The story of the Reformed-Presbyterian tradition in colonial America is the story of the establishment of American branches of the various European Reformed churches. As early as 1611 the Reverend Alexander Whitaker (1585–c. 1614) arrived in Virginia with his Presbyterian views. The Pilgrims and Puritans arrived in the 1620s to establish American Congregationalism. Dutch Calvinists were in New York as early as 1623. French Huguenots, who settled along the coast in a number of different communities, quickly Americanized and joined the Presbyterian Church. The backbone of American Presbyterianism was the vast migration of the Scottish-Irish Ulsterites. Between 1705 and 1775, more than 500,000 Ulsterites reached America and settled in its middle section, particularly the Carolinas. Germans began to arrive in the late 1600s and settled in Pennsylvania, where the Calvinists among them organized the German Reformed Church.

Francis Makemie (1658–1708), recognized as the father of American Presbyterianism, landed in the colonies in 1683 to begin organizing the scattered Presbyterians. About 1705 (the date is not clear), he organized the first presbytery (of Philadelphia). Makemie died early in the new century just as the great Scottish-Irish immigration was beginning. In 1717 the Synod of Philadelphia was organized with 19 ministers, 40 churches, and 3,000 members.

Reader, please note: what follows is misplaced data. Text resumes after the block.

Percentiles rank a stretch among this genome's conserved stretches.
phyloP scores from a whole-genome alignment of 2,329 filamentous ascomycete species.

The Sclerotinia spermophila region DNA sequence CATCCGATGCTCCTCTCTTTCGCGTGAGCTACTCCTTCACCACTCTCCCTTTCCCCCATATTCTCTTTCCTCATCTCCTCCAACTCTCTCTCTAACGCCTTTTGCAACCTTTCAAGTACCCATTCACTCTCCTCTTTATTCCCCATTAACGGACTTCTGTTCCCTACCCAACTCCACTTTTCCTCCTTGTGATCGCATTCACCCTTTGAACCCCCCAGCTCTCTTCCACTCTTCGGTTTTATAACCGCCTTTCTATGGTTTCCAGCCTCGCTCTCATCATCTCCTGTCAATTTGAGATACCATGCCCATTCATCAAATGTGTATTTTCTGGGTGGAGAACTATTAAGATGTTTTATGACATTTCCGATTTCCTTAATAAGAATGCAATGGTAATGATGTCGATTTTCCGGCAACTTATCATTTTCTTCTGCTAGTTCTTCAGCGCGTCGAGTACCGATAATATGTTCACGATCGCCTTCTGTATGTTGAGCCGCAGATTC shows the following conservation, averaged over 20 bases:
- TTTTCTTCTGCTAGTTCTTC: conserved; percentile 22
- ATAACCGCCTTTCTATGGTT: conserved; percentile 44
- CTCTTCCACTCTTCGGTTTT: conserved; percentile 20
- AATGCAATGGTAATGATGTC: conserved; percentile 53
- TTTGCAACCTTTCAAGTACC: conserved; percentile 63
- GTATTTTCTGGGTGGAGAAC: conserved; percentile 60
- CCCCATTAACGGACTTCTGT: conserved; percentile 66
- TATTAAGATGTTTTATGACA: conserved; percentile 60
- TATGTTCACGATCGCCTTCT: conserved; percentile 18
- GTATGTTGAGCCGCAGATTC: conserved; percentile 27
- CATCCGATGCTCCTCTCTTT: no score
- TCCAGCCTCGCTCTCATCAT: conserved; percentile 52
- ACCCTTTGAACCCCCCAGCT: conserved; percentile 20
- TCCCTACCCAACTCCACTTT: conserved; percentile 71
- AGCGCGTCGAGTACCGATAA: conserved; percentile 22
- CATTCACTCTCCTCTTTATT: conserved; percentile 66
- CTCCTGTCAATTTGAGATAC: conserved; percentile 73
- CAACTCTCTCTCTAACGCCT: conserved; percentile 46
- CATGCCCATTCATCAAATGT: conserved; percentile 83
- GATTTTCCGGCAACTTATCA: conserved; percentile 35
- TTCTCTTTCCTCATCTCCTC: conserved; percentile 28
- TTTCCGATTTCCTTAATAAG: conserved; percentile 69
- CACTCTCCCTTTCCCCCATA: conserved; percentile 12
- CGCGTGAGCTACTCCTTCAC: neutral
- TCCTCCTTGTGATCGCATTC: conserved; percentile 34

The Reformed traditions have displayed several interesting patterns of growth in America. The churches of the Reformed tradition (with the possible exception of Presbyterianism) are regional churches. Largely continental in their background, they are concentrated in those areas in the Northeast and Midwest where large-scale German migration occurred. The Congregationalists were located largely in the Northeast, but gained strength in the Midwest through mergers in 1931 and 1958.

Significant in the spread of the Reformed churches were the antievangelical, antirevivalistic policies of church leaders in the eighteenth and nineteenth centuries. The Reformed churches gained new members largely through groups of laymen who migrated West, formed congregations, and called a pastor.

Education has been a major contribution of the Reformed tradition to Protestantism. The churches always insisted on a college-trained clergy, and they created numerous colleges for that purpose. They have based their program on a theologically sound teaching ministry. A large number of the outstanding theologians in American history were out of this tradition—Cotton Mather (1663–1728), Jonathan Edwards (1703–1758), John Williamson Nevin (1803–1886), Horace Bushnell (1802–1886), Benjamin B. Warfield (1851–1921), Reinhold Niebuhr (1892–1971), and H. Richard Niebuhr (1894–1962).

The Plan of Union of 1801 was an agreement between Presbyterians and Congregationalists concerning their frontier congregations. (The “frontier” of the early 1800s was the area west of the Allegheny Mountains.) The Plan of Union stipulated that in those areas where small groups of Presbyterians and Congregationalists resided, the two groups would unite and be served by a minister from either church. Because more Presbyterian ministers went to the frontier than Congregationalist ministers, most of those united churches became Presbyterian.